Now remember, this is a climate scientist, telling us that some of the more vibrantly excited over-estimates of climate sensitivity (and thus how much warming for how much CO2) are in fact incorrect and he can't get published. As it's not published in a climate science journal those making policy and the IPCC and so on not only do not have to, they can't, take notice of his findings.

So, is there any bias in the research and science of climate change?

You choose.

Will of The Stoat with more.

December 7, 2006 in Climate Change | Permalink

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Comments

Strangely warm for this time of year, isn't it...

Posted by: alabastercodify | Dec 7, 2006 2:05:38 PM

Isn't the "Airborne Plant food is poison" industry worth about 4 Billion a year?

Posted by: AntiCitizenOne | Dec 7, 2006 2:45:41 PM

is there any bias in the research and science of climate change

Amongst the scientists I suspect that there is no more bias than there is in any other scientific field. There's quite a bit in those.

Posted by: knirirr | Dec 7, 2006 4:12:31 PM

The guy has problems publishing a rather original piece. The first explanation I'd look for is that the editor simply does not undertand it. All science has bias for existing work, I see no reason to assume political motives here.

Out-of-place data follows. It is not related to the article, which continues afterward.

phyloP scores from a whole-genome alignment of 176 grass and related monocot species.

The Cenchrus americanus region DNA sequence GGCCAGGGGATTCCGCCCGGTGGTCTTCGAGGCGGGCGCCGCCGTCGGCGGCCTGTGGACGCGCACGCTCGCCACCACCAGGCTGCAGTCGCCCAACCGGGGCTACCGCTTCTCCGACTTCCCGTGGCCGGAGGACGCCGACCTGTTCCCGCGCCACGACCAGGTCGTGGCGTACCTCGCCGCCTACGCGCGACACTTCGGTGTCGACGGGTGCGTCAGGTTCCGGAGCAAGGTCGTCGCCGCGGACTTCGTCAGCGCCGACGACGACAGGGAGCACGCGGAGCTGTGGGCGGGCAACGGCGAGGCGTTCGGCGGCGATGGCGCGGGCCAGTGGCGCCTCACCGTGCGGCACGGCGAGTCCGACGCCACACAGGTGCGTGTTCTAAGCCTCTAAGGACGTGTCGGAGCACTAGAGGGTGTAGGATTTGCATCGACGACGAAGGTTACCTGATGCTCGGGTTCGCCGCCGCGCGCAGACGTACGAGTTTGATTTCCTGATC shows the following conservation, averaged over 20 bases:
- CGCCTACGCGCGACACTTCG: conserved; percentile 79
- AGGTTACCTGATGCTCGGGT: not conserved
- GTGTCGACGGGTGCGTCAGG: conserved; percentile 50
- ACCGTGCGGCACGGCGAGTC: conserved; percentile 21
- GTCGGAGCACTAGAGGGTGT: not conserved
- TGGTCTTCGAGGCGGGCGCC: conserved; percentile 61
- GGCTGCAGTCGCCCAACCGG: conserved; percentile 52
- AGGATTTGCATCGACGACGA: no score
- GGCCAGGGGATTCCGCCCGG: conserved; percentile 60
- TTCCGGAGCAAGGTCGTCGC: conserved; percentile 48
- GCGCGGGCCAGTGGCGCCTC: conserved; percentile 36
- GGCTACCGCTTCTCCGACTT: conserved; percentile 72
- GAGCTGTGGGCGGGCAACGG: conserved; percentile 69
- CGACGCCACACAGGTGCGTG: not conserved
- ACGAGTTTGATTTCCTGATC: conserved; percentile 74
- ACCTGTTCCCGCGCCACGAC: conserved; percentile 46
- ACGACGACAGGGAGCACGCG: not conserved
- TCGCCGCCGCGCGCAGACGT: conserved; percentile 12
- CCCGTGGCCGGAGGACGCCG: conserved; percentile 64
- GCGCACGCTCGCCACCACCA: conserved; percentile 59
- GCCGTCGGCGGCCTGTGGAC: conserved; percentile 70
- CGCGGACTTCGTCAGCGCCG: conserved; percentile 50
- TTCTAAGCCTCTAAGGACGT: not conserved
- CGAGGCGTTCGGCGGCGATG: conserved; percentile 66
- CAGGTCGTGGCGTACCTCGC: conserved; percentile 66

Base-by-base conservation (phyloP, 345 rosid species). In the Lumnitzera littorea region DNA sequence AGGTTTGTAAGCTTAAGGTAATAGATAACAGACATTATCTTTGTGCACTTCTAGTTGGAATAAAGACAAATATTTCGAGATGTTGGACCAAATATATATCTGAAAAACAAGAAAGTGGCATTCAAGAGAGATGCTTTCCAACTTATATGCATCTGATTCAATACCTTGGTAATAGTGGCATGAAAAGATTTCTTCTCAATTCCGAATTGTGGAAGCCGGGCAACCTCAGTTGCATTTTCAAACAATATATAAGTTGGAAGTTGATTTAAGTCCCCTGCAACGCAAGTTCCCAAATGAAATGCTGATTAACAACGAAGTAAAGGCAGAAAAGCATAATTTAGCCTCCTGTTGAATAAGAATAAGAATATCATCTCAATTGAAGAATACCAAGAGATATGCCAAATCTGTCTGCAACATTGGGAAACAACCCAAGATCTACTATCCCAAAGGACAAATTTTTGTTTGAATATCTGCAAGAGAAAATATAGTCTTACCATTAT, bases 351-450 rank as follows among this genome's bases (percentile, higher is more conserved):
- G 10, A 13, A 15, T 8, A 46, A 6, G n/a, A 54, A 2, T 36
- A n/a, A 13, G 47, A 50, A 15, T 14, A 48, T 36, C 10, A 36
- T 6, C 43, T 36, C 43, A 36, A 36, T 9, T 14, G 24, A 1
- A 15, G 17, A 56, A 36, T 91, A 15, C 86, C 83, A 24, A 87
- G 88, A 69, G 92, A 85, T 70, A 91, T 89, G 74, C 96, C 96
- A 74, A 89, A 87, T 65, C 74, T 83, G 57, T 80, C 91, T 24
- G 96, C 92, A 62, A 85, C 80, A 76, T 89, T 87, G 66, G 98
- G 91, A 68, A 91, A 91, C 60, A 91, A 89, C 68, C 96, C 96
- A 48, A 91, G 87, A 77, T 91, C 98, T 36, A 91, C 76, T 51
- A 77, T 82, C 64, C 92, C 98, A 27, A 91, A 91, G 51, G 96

And Tim, any comments on the Monckton thrashing fest?

Tim adds: Not a lot on Monkton, no. I tend to think that the science of what will happen with x % CO2 is pretty settled: subject to revision like Annan's paper, but not so far as to assume that the Earth is a black body.

Posted by: teme | Dec 7, 2006 10:50:05 PM

Looks like exactly the sort of thing that Richard Black at the BBC is looking for

http://news.bbc.co.uk/2/hi/science/nature/6196804.stm

But for a good description of why this is pretty much a red herring read John Brignell here

http://www.numberwatch.co.uk/2006%20December.htm

Posted by: Ian Reid | Dec 8, 2006 10:58:35 AM

"Tim adds: Not a lot on Monkton, no. I tend to think that the science of what will happen with x % CO2 is pretty settled: subject to revision like Annan's paper, but not so far as to assume that the Earth is a black body."

Monkton never suggested that the Earth *is* a black body. May I suggest that you read what he really said... Carefully this time?

Posted by: Jeff | Dec 8, 2006 12:17:07 PM

The first explanation I'd look for is perhaps his paper just isn't that good? I find it odd that people are jumping on the bandwagon of a whingeing, unpublished scientist. The simpler excuse seems to be the most plausible; not the excuse there is some "grand conspiracy." Annan is so sure of his 3C increase in a 100 yr forecast? HAHA

Tim adds: No, Annan isn't saying anything as stupid as a 3oC in crease in a 100 year forecast. He's talking about the effect of a doubling of CO2 on temperatures.

Posted by: anon | Dec 8, 2006 3:10:01 PM

Annan IS behind a 3degC increase with a doubling in CO2 (sensitivity). He's whingeing that his paper got rejected because he likes to cutoff higher sensitivities (i.e. 5+ degree increases with a doubling of CO2). It's hardly the "suppression of truth" he makes it -- he's just a shrill crybaby.

Posted by: anon | Dec 10, 2006 12:59:04 PM